If you know that time is of the essence, think about whether you would consider accepting a lower offer from a buyer who’s willing to close faster. Buyers can play all sorts of games to try to delay closing. And you have to keep in mind that the longer buyers draw out sales, the more leverage they have over you.
The longer a home is on the market, the harder it is to sell it. So if buyers ask to delay closing, make sure that their offer is serious because starting over after your home has been sitting on the market for a while can be detrimental to your sale.
What You Should Know About Bidding Wars
Bidding wars are most likely to occur in a seller’s market when inventory is lower. While every seller dreams of starting a bidding war on his or her property, the chances that buyers are going to be enthusiastic enough about the property to repeatedly outbid their competitors and drive up the price of the property remains quite slim. Still, there are some things you should know about bidding wars on the off chance that your home incites one.
How Do You Handle Multiple Offers During A Bidding War?
When handling multiple offers during a bidding war, you should judge each offer individually. Michael Kelczewski, a licensed REALTOR® with Brandywine Fine Properties Sotheby’s International Realty, suggests that you begin by “reviewing financial credentials and contingencies. Strong offers lacking multiple contingencies supported by strong financial qualifications should always be weighted highly.”
By reviewing the buyers’ qualifications and contingencies, you can determine which offers are not worth your time. After rejecting some of the offers on the table, you have a few options. You may find that one offer stands out above the rest – perhaps the buyer wants to close quickly or is willing to pay cash. If that’s the case, you should feel comfortable accepting it.
If not, you can choose a few of the most promising offers and begin to negotiate. This process can take time, so if you’re looking to get the deal done as soon as possible, you may instead elect to ask all potential buyers to submit their best and final offer. The best and final offer will entice buyers to submit offers that are higher and include more favorable terms for the seller. Such circumstances may lead buyers to waive contingencies or reduce closing time, but it can also cause some buyers to become frustrated and decide to walk away from the property altogether.
Why Should You Be Wary Of Bidding Wars?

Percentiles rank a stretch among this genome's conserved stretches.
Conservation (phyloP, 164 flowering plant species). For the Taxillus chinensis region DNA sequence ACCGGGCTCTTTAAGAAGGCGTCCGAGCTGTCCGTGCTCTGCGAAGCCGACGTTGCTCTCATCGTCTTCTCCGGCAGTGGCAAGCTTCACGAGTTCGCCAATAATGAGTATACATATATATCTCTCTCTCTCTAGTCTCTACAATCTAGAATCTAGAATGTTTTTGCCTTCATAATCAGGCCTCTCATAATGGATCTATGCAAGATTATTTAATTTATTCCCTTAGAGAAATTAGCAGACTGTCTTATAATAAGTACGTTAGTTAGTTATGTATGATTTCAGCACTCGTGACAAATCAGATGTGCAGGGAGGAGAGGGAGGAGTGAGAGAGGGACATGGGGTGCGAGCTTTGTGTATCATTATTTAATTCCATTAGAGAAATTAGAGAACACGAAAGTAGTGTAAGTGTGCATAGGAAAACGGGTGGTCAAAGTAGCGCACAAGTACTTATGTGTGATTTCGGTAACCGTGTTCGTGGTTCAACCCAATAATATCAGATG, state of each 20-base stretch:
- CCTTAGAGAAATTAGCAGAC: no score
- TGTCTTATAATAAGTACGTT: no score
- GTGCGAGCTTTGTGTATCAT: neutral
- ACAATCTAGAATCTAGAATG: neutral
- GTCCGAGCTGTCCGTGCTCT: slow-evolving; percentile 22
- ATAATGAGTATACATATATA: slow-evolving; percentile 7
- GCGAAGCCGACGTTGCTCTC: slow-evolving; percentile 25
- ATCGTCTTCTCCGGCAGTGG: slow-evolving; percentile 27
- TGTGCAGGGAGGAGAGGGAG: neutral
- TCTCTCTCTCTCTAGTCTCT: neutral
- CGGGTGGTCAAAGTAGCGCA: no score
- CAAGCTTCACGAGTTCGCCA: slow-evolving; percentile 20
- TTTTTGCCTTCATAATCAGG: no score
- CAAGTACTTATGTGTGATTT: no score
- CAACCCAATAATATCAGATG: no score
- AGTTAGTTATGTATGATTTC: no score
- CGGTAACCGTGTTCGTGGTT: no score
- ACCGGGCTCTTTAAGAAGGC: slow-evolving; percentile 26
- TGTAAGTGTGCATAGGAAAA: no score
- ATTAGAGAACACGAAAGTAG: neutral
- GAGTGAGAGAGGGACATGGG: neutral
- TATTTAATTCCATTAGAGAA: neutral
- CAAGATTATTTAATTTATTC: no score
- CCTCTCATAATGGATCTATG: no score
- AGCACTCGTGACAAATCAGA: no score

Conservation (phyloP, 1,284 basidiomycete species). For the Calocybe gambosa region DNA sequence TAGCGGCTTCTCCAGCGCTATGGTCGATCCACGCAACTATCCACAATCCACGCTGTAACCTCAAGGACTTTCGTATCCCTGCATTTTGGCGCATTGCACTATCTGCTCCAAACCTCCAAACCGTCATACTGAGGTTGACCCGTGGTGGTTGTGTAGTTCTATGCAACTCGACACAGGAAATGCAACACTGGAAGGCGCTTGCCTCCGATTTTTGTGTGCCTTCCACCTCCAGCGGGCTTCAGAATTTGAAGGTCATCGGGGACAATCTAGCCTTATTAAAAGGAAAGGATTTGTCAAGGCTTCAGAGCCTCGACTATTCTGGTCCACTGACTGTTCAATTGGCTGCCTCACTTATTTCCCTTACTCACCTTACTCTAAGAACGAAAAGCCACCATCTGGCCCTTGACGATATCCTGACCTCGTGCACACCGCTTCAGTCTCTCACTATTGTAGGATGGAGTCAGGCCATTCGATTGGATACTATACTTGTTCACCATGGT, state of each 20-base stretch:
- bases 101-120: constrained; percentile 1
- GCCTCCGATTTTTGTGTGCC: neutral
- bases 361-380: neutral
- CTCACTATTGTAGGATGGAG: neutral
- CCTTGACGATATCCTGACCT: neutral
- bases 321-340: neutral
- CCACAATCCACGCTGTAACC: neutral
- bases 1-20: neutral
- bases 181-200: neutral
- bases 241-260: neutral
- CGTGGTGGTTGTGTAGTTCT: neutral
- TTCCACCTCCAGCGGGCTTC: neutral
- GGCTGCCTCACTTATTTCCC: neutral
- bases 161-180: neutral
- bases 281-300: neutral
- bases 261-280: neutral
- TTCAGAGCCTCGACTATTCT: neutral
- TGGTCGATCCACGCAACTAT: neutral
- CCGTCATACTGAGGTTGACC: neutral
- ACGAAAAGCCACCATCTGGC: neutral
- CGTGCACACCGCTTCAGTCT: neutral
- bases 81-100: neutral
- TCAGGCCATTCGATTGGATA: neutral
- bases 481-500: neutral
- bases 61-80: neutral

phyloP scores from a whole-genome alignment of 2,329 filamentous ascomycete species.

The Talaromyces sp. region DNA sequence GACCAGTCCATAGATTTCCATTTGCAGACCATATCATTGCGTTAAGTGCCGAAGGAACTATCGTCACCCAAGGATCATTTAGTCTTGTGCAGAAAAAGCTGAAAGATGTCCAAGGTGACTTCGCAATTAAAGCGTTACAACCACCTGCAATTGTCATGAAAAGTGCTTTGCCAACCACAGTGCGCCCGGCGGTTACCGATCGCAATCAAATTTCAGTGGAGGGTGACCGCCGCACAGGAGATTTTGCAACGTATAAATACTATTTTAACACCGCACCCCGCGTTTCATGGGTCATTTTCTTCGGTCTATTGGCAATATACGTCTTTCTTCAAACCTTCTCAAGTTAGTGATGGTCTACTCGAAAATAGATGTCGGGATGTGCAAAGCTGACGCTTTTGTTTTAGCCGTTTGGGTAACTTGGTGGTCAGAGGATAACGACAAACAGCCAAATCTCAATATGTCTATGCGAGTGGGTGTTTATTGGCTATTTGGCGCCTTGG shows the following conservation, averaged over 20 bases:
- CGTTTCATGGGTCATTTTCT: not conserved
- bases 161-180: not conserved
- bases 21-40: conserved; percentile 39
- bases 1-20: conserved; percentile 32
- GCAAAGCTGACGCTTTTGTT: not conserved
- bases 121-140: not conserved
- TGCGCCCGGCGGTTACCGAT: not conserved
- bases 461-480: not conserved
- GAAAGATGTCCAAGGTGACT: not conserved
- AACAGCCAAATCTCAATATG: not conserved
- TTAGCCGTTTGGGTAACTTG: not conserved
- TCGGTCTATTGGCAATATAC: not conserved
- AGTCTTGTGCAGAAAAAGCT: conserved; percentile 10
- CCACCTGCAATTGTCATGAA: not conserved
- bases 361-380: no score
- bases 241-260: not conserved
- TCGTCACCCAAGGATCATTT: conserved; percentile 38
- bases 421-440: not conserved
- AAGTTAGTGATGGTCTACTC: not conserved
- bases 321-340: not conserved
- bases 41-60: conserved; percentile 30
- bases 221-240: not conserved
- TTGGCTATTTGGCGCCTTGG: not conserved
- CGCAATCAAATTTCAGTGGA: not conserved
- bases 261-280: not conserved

In many ways, starting a bidding war can leave sellers in a precarious situation. You don’t want to try to drum up competition only to find the strategy backfires and buyers pull out, feeling disgruntled.
You can avoid some of the pitfalls of bidding wars by not getting greedy. Never delay your response to offers in order to motivate more buyers to make offers, and never use a bad offer to try to fish for a better one.
When it comes to a bidding war, you have to give more consideration to buyers’ finances. Some buyers will make high offers that are still contingent on a mortgage. If a buyer who requires financing makes an inflated offer, they will have difficulty getting the bank to hand over that money. Remember, lenders will insist on having the home appraised before agreeing to loan buyers funds. So if the property value is far lower than the offer price, you could find that your accepted offer was nothing more than a pipedream.
Is It Appropriate To Accept The First Offer Made On Your Home?
When you’re aiming to get the highest offer with the most favorable terms, it can be tough to envision taking the first offer submitted. However, sellers often find that the first offer was the best they received.
Licensed real estate broker and cofounder of Yoreevo James McGrath explains, “When sellers receive offers right after listing their home on the market, it can be tempting to get greedy and shoot for a higher offer. The rationale is if they got a strong offer so quickly, the property is desirable, and there are other buyers out there that haven’t seen it yet.”
This trap is easy to fall into, but you should keep in mind that buyers who show up to the first open house and make an offer promptly after are the most serious. McGrath points out, “They have their listing alerts set up, made it a priority to get to the first open house, have their documents in order, and are ready to submit an offer immediately. In other words, they’re buyers who will get the most value out of the house and therefore be willing to pay the most. Data backs this up – you’ll see the longer a listing takes to go into contract, the more of a discount to ask it ultimately sells.”
So the longer your property is on the market, the more challenging it will be to sell it. After your home has been on the market for 3 weeks, you’ll notice that interest in it tapers off. Properties that sit on the market appear tainted to most buyers. The notion is that if other buyers don’t want it, it’s not worth the asking price. So if you do get offers after your home has been on the market for a while, expect those offers to come in below the asking price.
To determine if you should accept an offer on your house or apartment, you need to understand the terms and risks. Selling your home comes down to deciding what you’re willing to give up in order to secure the deal that most closely matches your priorities. Everyone’s priorities are different, so what is right for one seller will not necessarily be right for another.
This article includes a lot of information, and your head may be spinning just reading it, let alone putting it into practice. If you find that you could use some help selling your home, we have the tools necessary to guide you through the process. Work with a personal Home Listing Coordinator, who will walk you through each step for a nominal fee or ask our experts any questions you have for free.
What About Buyers?
Don’t worry, buyers – we haven’t forgotten about you. Finding that dream home can be exciting but also exasperating. You want to make a competitive offer on the property, so it doesn’t slip away. But you don’t want to offer more than the house is worth or more than you can comfortably pay. Offers that are all-cash, able to close quickly and include the fewest contingencies tend to be the strongest. However, these options are not the only ways to strengthen your offer. Here are some tips to help you snag that ideal listing.
Research The Market To Determine How Much To Offer